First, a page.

The various mutts of Puri provide different services to the Lord Jagannath. The ‘phuluri taila’ or sesame oil is supplied by the Bada Odia Mutt to heal the sacred body of the lords. Founded by Atibadi Jagannath Das, the 16th century Odia saint-poet, this mutt provides ‘trimundi chandua’ and silk clothes for ‘chaka apasaran’ as well as ghee for Deva deepawali.
‘Patti dians’ are images of the deities of the temple. During ‘anasara,’ the main idols are kept away from public view and people worship the ‘Patti dians.’ The images are created using a typical art form called ‘Pattachitra.’ The images of the Trinity – Lord Jagannath, Balabhadra and Subhadra – appear different from the idols. Images of Ananta Narayan, Ananta Basudev and Bhubaneswari are created to represent Jagannath, Balabhadra and Devi Subhadra, respectively. The artists begin work on Jyestha Amavasya (new moon day) and complete the paintings within a fortnight, by Debasnana Purnima. Colours prepared out of natural ingredients are used in the paintings. A group of 10 to 15 artists work on the paintings. Each ‘patta’ painting is created on a 5.5 ft long and 4 ft wide canvas. Patterns of birds, floral motifs and other traditional designs are drawn and the deities are shown in traditional attire.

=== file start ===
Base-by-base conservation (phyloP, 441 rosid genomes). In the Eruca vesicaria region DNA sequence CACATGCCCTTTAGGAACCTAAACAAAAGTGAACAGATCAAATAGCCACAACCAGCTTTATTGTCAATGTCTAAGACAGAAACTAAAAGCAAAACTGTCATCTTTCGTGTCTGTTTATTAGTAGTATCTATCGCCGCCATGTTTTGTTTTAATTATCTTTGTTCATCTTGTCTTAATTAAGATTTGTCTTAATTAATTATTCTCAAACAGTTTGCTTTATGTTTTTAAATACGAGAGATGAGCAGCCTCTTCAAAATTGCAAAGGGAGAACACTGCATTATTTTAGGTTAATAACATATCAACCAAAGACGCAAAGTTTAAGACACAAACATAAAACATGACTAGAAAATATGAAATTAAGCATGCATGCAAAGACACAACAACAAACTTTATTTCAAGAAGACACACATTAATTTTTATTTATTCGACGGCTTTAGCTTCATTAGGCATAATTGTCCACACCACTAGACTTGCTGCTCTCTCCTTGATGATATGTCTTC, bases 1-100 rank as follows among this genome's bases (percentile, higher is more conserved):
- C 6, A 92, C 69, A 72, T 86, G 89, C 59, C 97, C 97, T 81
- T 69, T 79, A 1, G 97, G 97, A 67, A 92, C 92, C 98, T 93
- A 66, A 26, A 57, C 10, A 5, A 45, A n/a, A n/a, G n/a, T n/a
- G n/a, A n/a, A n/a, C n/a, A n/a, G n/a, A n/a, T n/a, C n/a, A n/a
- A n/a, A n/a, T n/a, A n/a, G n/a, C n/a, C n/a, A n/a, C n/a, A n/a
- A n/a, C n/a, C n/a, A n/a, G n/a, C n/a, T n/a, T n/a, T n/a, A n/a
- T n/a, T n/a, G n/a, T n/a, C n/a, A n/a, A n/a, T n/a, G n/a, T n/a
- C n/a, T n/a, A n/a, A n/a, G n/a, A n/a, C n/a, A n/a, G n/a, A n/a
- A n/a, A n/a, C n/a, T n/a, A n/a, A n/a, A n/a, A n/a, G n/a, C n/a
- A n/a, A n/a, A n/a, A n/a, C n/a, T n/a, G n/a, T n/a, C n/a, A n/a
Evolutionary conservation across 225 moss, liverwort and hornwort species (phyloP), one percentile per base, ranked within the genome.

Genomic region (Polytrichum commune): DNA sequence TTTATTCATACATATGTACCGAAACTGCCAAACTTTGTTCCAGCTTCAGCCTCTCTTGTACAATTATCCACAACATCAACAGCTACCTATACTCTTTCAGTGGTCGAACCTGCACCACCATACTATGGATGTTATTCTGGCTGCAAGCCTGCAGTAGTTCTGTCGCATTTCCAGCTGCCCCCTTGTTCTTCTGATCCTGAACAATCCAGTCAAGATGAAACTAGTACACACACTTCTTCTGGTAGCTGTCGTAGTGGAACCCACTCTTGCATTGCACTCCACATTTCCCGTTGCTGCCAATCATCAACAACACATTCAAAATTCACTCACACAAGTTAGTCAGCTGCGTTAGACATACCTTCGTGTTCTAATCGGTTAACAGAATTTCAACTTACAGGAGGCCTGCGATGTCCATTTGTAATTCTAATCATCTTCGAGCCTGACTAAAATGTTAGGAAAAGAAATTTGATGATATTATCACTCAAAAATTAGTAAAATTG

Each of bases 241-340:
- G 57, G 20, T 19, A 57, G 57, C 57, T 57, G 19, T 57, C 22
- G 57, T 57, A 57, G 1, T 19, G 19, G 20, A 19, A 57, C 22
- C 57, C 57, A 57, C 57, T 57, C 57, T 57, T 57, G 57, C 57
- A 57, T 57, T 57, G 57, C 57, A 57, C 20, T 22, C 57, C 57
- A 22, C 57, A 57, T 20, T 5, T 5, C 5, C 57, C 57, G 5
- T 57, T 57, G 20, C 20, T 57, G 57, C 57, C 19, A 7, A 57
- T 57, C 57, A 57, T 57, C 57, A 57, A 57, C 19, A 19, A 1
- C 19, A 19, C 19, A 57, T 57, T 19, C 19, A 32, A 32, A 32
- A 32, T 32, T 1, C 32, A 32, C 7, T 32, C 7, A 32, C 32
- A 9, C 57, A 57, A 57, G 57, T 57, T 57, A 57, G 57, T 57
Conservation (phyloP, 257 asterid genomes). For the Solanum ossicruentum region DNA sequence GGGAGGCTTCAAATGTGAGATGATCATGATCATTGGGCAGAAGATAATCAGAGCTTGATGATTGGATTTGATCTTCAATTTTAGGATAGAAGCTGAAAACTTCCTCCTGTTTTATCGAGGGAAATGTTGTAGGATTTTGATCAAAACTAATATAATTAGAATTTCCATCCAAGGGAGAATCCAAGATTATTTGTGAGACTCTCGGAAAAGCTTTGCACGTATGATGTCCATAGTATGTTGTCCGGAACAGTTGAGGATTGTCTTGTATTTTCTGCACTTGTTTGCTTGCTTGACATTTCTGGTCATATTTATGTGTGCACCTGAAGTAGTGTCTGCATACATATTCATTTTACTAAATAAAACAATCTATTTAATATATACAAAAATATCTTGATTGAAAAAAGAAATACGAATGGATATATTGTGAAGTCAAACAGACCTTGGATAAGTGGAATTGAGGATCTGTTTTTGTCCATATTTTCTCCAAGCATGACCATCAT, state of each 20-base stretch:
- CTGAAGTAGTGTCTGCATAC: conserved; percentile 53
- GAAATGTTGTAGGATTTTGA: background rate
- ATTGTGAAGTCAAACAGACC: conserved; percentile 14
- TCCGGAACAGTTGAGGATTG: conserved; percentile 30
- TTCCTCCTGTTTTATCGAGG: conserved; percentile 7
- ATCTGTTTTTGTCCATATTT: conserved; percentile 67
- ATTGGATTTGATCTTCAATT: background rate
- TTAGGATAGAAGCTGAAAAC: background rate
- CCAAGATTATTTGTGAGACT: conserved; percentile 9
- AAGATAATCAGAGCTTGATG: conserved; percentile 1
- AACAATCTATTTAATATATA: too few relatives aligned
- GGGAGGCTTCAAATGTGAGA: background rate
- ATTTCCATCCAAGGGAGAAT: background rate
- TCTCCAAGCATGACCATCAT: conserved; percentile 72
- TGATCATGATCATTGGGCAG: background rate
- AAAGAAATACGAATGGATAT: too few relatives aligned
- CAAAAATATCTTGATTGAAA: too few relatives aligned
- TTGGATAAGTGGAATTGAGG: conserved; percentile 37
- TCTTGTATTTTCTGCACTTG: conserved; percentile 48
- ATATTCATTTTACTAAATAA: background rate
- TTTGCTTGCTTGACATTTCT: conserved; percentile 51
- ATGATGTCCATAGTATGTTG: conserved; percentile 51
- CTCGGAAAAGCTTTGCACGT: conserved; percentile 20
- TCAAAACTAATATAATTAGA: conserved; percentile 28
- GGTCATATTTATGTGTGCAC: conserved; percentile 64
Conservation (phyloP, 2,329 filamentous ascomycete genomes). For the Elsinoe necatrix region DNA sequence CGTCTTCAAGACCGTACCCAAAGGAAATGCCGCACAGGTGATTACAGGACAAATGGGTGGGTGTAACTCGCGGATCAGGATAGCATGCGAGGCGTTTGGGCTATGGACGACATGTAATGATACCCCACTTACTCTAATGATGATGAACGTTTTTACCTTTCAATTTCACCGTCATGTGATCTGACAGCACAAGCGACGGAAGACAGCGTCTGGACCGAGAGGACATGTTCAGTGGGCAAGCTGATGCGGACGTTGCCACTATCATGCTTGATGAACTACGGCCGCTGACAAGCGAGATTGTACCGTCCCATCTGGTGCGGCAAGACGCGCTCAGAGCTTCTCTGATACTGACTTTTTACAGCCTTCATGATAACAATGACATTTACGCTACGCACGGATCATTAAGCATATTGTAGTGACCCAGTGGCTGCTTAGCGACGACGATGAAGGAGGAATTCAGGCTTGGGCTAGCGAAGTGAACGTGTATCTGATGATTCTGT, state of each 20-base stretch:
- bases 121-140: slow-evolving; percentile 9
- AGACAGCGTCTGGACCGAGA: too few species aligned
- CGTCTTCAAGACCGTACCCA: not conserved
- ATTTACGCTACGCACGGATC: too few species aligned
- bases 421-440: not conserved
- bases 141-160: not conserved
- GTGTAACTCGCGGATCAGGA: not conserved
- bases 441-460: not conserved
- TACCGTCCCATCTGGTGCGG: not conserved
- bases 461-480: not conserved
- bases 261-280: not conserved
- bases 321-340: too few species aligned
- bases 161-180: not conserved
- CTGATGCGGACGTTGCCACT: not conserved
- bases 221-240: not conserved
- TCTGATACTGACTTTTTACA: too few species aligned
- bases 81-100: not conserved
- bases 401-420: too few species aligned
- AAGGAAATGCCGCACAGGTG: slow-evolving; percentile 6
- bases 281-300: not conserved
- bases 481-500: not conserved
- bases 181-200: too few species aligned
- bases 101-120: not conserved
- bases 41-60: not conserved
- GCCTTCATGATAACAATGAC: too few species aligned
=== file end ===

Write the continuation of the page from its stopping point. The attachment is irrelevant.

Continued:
Alarnath pitha, situated in the Brahmagiri town of Puri district, is regarded as the second Shreekhetra (abode of the Trinity) because Lord Jagannath of Puri is worshipped as Lord Alarnath in Brahmagiri during ‘anasara’. It is believed that during ‘anasara,’ devotees can reap virtue by having a darshan of Lord Alarnath.
“The practice of worshipping Alarnath during ‘anasara’ has its origin mainly in the legend associated with Sri Chaitanya,” says Prashanta Mishra. An ardent devotee of Lord Jagannath and a scholar of Vedic literature, Mishra has visited Alarnath several times during ‘anasara.’ “As per the legend, the great devotee Sri Chaitanya spent his last 18 years in Puri. During that time, once he got mesmerised witnessing the holy bath of Lord Jagannath. The following morning, he visited Srimandir but could not get a glimpse of the Lord since it was ‘anasara’ time. Frustrated, he walked along the seashore when he heard a godly voice (‘Daibabani’) and accordingly reached Alarnath pitha and visited the deity. Now, he was happy as he felt that Lord Jagannath had appeared before him in the form of Alarnath to satisfy his devotional hunger. Gripped with devotion, the great devotee stepped on a hot stone and prayed for long. To everybody’s astonishment, the stone melted. The same stone can be seen even today in the temple premises in Brahmagiri.”
The ‘kheer’ offering
During ‘anasara,’ ‘mahaprasada’ (offering) for Lord Jagannath is available in Anandabazar of Alarnath. The ‘kheer’ offered there is regarded as very special.
Bhuban Mohan Mishra, who visited Alarnath last year, explains why the ‘kheer’ offered at the shrine is special. “As per Upanayana Samhita, Lord Alarnath accepted ‘kheer’ offered by a five-year-old boy, who did not know hymns or rituals. Legend has it that the Lord’s lips got burnt on partaking the hot ‘kheer.’ The burn marks are visible on the face of the idol even today. The moral of the story is that devotion alone can delight the Lord and He does not necessarily want to hear hymns or prayers.”
HIMANSHU GURU, OP